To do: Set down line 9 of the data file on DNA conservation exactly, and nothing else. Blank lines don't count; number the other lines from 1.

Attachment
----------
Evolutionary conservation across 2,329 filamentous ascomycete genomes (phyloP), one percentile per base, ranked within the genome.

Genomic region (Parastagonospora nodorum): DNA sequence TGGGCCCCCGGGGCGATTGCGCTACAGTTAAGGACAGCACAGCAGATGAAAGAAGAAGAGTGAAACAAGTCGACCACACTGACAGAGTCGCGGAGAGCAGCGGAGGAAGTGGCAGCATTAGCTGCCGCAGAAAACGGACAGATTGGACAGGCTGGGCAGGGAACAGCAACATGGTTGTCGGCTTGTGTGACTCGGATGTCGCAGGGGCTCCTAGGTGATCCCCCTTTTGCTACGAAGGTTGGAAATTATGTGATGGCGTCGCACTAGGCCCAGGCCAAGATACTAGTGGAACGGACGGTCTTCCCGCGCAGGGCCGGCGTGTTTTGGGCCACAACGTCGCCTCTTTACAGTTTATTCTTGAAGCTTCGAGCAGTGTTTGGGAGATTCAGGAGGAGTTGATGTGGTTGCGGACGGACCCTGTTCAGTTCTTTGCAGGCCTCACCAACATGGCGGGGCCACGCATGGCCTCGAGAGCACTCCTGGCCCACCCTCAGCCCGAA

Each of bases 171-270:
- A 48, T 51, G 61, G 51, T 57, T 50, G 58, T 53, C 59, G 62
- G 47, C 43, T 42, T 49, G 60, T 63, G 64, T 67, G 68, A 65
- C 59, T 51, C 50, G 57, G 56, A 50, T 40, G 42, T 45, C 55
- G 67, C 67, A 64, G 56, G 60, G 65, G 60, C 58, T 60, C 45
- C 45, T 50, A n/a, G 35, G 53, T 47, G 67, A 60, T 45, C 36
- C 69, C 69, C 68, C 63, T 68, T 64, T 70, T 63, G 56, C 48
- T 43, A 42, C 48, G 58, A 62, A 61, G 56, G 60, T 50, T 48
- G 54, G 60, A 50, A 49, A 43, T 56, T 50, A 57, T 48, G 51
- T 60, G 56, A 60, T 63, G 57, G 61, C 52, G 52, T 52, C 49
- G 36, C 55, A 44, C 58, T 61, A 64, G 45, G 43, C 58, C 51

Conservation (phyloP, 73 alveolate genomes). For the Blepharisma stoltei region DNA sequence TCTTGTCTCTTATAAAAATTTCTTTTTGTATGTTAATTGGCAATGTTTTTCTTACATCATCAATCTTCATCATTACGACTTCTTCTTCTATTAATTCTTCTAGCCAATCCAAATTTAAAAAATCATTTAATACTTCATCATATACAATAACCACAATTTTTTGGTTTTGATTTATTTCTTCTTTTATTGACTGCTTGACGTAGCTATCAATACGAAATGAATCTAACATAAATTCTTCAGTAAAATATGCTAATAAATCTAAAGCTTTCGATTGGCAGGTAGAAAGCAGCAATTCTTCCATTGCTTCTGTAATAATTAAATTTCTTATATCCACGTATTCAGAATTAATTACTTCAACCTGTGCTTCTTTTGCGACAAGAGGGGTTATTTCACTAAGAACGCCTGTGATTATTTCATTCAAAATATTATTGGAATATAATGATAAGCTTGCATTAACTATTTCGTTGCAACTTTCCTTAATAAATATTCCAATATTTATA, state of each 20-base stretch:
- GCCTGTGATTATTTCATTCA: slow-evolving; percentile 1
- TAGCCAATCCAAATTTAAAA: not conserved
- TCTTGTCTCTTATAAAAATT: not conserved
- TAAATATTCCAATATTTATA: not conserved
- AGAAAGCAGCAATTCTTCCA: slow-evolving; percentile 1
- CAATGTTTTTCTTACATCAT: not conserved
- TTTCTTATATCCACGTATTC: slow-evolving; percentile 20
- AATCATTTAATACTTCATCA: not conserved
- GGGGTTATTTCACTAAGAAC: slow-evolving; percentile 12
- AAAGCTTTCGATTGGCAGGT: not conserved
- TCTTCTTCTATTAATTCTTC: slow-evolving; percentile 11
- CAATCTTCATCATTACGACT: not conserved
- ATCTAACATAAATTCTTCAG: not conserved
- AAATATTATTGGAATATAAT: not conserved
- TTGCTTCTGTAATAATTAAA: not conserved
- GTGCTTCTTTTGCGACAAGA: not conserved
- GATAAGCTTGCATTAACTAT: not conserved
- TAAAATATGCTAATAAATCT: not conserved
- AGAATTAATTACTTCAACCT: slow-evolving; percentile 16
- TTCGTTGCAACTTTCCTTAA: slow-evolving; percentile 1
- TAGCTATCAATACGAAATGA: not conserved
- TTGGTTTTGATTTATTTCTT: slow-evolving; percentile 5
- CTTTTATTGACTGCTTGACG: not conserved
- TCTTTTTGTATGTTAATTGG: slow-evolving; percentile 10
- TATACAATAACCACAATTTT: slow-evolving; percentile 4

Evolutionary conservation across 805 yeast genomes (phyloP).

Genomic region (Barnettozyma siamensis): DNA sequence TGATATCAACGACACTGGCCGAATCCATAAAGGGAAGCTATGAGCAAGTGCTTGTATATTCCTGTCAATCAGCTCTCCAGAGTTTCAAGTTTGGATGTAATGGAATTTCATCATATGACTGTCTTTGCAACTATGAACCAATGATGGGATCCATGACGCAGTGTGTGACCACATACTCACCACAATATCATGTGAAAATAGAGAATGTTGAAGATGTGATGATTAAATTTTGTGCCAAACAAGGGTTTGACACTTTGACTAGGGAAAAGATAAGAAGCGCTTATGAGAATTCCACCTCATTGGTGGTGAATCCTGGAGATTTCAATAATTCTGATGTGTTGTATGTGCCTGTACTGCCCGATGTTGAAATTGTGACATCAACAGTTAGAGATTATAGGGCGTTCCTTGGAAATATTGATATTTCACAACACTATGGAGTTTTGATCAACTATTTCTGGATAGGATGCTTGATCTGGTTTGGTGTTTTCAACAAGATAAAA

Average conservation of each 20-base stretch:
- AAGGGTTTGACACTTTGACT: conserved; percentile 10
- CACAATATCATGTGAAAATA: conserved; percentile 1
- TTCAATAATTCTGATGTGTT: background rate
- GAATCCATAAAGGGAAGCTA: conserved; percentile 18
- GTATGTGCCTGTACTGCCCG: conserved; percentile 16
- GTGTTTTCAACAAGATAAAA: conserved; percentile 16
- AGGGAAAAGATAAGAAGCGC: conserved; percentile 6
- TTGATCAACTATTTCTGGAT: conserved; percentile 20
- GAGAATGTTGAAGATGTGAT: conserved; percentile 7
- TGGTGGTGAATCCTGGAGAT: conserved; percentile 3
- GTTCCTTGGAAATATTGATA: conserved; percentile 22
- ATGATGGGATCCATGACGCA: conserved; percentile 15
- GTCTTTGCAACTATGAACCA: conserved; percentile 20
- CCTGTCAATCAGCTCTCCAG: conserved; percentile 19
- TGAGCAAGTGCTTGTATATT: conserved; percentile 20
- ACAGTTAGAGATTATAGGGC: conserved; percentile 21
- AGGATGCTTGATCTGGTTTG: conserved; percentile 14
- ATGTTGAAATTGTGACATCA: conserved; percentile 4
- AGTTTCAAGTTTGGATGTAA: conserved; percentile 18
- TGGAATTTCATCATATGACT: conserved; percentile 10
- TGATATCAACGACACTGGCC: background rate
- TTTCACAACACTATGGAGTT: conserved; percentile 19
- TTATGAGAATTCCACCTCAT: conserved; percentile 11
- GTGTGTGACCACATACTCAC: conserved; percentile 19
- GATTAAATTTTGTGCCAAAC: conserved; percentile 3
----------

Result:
- C 69, C 69, C 68, C 63, T 68, T 64, T 70, T 63, G 56, C 48